ln -s /reference/containers/opendronemap/2.8.3/opendronemap-2.8.3.sif /<path-to-your-project-on-Atlas/odm.sif

In this tutorial, we will create a sample script that uses a variable to store the path to the original ODM image.

Create file structure

The ODM module for the command-line usage requires the specific file structure to work without issues. Specifically, it requires that input imagery be in the code/images subdirectories structure of the working directory for a given project.

To facilitate proper path management, I suggest creating the core of ordered file structure for all future projects. Let’s say it will be the ODM directory, serving as a working directory for all future ODM analyses. It should contain two main subdirectories: IMAGES and RESULTS. In the IMAGES directory, you will create a new folder with a unique name for each new project, where you will place photos in JPG format (e.g., ~/ODM/IMAGES/PROJECT-1). In the RESULTS directory, when submitting an ODM task into the SLURM queue, a subdirectory with ODM outputs will be automatically created for each project. And there, also automatically, an code/images subdirectories will be created with soft links to photos from the relative project.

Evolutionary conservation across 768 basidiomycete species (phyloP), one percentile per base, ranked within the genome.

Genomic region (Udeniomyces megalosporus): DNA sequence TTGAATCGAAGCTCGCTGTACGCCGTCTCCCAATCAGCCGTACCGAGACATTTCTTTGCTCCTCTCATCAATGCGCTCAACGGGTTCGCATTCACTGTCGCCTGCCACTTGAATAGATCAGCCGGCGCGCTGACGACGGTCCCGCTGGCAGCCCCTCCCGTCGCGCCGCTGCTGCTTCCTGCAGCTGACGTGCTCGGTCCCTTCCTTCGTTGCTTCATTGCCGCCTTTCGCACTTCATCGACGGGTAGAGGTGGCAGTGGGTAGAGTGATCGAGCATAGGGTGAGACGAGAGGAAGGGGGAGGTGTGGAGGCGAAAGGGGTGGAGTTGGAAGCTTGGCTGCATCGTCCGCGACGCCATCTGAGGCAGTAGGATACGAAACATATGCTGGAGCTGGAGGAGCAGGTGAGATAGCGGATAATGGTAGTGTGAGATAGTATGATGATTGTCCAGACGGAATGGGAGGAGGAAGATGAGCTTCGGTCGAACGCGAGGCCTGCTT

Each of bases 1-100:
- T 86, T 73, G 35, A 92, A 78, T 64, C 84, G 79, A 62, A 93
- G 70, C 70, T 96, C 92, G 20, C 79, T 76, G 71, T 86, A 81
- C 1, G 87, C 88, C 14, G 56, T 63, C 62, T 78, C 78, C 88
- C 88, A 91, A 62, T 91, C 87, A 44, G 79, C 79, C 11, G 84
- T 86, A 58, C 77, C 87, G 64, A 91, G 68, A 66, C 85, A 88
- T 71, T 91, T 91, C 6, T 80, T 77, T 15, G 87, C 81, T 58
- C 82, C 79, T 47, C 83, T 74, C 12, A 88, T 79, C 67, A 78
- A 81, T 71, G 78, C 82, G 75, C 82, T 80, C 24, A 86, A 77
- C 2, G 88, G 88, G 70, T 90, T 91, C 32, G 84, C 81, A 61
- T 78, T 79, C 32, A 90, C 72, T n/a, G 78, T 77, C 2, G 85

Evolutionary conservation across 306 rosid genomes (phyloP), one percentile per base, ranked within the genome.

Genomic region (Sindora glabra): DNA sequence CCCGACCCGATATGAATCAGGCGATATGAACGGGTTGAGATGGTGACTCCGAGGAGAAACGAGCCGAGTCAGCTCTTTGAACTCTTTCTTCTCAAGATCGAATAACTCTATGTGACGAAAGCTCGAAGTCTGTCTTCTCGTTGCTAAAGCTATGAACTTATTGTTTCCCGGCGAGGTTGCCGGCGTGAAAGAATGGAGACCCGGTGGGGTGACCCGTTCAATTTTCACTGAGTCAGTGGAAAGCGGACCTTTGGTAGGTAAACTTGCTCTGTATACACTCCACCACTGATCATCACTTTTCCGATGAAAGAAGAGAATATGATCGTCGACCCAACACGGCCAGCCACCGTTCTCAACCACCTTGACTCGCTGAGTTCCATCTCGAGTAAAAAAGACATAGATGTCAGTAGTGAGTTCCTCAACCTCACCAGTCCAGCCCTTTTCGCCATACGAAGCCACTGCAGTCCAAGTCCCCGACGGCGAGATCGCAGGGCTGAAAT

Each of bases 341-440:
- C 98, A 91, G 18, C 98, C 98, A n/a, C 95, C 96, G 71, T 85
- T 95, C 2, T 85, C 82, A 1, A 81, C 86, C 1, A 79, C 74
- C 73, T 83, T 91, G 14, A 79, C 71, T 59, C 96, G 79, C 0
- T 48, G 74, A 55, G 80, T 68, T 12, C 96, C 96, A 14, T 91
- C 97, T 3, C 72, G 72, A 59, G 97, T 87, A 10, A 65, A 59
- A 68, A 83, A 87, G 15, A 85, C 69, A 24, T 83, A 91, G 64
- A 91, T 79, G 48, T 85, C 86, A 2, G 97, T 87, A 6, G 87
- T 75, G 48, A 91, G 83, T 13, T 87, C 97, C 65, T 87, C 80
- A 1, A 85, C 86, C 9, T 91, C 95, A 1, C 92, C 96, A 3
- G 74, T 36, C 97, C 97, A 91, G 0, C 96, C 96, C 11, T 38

ODM/          (storage directory for all future ODM projects)
|―      (SLURM job submission script)
   |― PROJECT-1/    (directory with images in JPG format and gcp_list.txt file with GCPs)
   |― PROJECT-2/
|― RESULTS/      (parent directory for ODM analysis outputs)
   |― PROJECT-1-tag/   (automatically created directory with ODM analysis outputs)
      |― code/       (automatically created dir for analysis outputs; required!)
       |― images/   (automatically created dir with soft links to JPG images)